Canadian restaurateurs lobby to save hospitality industry with new national campaign

The SaveHospitalityCA coalition is seeking urgent government support to prevent disastrous economic fallout

Toronto's Canoe is one of many restaurants who have joined SaveHospitalityCA

After nearly a month since the first Canadian case of COVID-19 was confirmed, Canada’s hospitality industry has faced unprecedented challenges. And while many initiatives have sprung into action to help local businesses survive, the reality is that next month’s rent is almost due, and many restaurants won't. 

In response, independent restaurants across the country have joined forces with OneTable and Food and Wine Industry Navigator to form SaveHospitalityCA, an advocacy group aimed at unifying the voices of all members of the hospitality industry and to lobby all levels of government for the urgent support they require to withstand this unprecedented state of crisis.

“We are looking at, potentially, the complete collapse of the industry as we know it. Without immediate government intervention, the effects on our economy will be devastating,” says Andrew Oliver, president of Oliver and Bonacini Hospitality, whose company co-founded the campaign. “Investment in the industry now will save the government money in the long run. That’s the message we are trying to get out. There are big costs coming, but we’ve put together a detailed plan to minimize the costs and get people back to work when it’s safe, allowing our industry to continue to help the economy and generate tens of billions in future tax revenues annually.”

While many Canadian restaurants have pivoted to delivery and take-out in order to stay afloat, Ascari Hospitality Group executive chef and SaveHospitalityCA co-founder John Sinopoli says the current model is not sustainable.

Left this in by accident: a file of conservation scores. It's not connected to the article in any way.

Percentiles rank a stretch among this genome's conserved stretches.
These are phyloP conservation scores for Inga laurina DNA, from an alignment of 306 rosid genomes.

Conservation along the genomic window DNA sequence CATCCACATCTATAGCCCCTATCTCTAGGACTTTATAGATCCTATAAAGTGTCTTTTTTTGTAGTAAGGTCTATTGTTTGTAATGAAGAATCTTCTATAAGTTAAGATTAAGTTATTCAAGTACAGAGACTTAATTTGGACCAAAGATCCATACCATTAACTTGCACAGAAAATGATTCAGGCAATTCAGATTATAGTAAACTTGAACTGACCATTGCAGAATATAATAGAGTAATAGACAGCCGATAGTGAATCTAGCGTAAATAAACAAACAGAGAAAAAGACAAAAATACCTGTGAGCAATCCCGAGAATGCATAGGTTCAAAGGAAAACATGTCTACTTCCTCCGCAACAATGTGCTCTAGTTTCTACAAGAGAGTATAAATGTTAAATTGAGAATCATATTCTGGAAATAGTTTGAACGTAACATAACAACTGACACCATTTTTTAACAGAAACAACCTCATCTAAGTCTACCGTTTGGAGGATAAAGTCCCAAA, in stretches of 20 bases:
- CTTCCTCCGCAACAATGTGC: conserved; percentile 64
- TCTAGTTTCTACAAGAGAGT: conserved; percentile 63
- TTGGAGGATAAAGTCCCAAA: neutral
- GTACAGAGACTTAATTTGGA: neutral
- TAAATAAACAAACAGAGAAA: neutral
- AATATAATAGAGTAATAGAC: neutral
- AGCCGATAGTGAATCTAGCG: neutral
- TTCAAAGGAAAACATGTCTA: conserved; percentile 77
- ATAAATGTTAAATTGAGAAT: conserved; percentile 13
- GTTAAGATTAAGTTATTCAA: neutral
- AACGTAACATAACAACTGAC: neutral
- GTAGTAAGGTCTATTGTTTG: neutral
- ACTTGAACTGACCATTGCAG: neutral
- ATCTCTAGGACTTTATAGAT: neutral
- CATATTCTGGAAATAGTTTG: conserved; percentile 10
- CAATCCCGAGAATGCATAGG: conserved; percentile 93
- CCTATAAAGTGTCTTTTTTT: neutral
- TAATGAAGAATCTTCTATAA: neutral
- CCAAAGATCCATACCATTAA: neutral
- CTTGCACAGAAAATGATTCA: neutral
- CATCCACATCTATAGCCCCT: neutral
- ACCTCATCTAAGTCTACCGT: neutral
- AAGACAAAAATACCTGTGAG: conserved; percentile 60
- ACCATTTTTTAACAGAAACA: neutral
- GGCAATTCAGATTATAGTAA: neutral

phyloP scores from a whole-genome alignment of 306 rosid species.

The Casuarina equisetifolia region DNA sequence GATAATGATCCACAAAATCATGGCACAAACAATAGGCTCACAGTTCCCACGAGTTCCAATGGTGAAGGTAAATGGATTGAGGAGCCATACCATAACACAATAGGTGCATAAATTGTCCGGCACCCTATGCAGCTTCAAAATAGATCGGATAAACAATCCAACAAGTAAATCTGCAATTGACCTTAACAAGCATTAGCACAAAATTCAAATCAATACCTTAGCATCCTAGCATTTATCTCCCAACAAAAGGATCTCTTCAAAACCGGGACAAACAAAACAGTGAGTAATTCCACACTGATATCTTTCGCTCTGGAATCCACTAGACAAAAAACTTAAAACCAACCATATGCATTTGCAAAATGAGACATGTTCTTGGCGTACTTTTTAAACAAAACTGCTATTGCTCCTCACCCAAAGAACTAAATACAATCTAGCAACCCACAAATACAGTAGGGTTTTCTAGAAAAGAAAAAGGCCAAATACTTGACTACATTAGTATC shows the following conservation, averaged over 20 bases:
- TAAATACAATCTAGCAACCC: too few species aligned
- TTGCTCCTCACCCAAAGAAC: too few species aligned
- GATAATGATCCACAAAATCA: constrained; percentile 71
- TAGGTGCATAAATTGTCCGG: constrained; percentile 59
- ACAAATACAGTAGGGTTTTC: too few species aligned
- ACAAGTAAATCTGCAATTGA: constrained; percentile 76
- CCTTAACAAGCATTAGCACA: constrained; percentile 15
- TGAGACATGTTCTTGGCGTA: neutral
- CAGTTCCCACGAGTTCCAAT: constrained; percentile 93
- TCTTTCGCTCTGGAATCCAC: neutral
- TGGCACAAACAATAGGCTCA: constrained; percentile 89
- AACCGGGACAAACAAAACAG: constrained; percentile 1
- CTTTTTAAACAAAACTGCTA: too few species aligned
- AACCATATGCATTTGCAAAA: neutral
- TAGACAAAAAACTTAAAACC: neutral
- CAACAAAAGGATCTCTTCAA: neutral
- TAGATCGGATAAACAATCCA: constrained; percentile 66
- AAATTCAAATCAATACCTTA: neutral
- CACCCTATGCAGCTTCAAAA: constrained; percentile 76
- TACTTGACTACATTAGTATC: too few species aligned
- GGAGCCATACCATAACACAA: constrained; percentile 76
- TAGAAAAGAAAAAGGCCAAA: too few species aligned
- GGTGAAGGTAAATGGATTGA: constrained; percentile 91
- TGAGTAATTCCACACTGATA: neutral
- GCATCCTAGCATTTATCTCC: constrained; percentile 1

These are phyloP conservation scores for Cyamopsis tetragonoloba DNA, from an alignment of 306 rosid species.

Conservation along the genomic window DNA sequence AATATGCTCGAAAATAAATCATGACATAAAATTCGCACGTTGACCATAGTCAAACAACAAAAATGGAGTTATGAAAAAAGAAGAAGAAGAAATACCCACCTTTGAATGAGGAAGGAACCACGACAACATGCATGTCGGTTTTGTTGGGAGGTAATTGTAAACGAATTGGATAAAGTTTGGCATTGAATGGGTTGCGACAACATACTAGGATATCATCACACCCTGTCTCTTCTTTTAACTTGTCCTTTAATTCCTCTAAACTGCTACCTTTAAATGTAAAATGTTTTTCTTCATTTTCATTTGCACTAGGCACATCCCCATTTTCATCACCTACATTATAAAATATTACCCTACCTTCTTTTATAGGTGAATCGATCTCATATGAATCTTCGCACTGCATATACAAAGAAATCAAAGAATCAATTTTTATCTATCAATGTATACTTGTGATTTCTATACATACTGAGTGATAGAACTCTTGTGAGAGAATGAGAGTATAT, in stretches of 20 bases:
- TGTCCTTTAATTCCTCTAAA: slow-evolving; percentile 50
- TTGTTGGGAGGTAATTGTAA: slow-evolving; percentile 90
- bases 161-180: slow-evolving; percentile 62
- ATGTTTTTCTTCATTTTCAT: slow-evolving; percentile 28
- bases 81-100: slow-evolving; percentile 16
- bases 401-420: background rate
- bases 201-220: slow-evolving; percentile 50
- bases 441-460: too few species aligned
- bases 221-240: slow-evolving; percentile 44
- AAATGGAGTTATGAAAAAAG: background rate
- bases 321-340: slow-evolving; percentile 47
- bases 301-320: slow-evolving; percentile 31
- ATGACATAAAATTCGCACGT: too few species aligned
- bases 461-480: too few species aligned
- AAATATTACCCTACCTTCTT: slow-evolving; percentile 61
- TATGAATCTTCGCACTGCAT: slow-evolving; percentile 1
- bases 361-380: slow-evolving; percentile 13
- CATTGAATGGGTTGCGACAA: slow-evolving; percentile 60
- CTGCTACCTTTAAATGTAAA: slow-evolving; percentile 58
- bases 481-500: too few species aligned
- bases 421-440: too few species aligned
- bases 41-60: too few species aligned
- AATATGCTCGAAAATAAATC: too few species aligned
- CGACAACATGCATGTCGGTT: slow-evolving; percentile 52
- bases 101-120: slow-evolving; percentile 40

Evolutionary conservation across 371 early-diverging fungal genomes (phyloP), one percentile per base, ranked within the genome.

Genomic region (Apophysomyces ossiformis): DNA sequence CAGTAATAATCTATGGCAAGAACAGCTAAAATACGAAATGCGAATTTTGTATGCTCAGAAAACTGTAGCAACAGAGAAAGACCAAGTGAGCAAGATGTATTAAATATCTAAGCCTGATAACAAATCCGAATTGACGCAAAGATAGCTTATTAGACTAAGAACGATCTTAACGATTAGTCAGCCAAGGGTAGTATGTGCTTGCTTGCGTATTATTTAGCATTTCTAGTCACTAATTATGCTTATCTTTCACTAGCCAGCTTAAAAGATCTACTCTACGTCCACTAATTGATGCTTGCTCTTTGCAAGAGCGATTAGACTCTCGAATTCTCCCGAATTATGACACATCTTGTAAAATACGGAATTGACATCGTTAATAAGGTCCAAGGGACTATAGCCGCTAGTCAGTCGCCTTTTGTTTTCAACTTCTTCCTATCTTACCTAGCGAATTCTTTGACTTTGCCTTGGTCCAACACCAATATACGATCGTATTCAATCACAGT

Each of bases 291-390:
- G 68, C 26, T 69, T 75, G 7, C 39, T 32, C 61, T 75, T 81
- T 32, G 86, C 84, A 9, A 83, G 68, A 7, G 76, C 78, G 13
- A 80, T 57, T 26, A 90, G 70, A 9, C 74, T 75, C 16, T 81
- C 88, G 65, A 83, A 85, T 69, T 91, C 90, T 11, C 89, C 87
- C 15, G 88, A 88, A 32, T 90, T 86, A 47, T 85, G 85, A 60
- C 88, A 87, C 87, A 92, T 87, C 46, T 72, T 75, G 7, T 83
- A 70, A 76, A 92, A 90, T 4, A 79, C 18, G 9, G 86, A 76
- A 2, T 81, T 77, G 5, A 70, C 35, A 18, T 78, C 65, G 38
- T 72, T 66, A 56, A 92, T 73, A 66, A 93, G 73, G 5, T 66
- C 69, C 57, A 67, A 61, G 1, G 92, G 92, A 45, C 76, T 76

“Restaurants are a high-labour, low-profit business,” says Sinopoli. “To generate $1 million in sales, restaurants require an average of 14.9 workers. This compares to 1.2 workers for gas stations, 4.3 workers for grocery stores, and 6.9 workers for clothing retail stores. If restaurateurs don’t get the support they need to reopen once we all get through this crisis, 1.3 million jobs are at risk, and the majority will not come back.”


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The SaveHospitalityCA coalition currently consists of more than 500 independent restaurateurs and operators and more than 1,000 industry stakeholders who represent more than 40,000 laid off workers. It is actively encouraging both industry workers and food lovers alike to help broadcast their message through social media using the hashtag #SaveHospitalityCA. The coalition has been lobbying through a detailed recovery proposal, which outlines the necessary means to save the industry from potentially irreversible economic disaster.

The entirety of the SaveHospitalityCA proposal can be found online, but the most urgent requests include supplemented EI benefits for workers in large cities with a high cost of living, an immediate stay on April rent payments, and providing forgivable loans to help with rent, cover bank interest, and to support laid off employees. 

Although yesterday’s announcement of a 75 per cent wage subsidy was a positive step for many of the country’s business owners, the subsidy does little to nothing for an industry that depends on generating revenue from functioning public spaces to justify the cost of labour. 

Canada’s $90 billion restaurant industry represents approximately $150 billion in real estate value, $80 billion in related loans, $10 billion owed to suppliers and vendors, and roughly seven per cent of Canada’s total workforce. Without intervention, the widespread, permanent closures of Canada’s restaurants will have a devastating impact on almost all facets of the economy.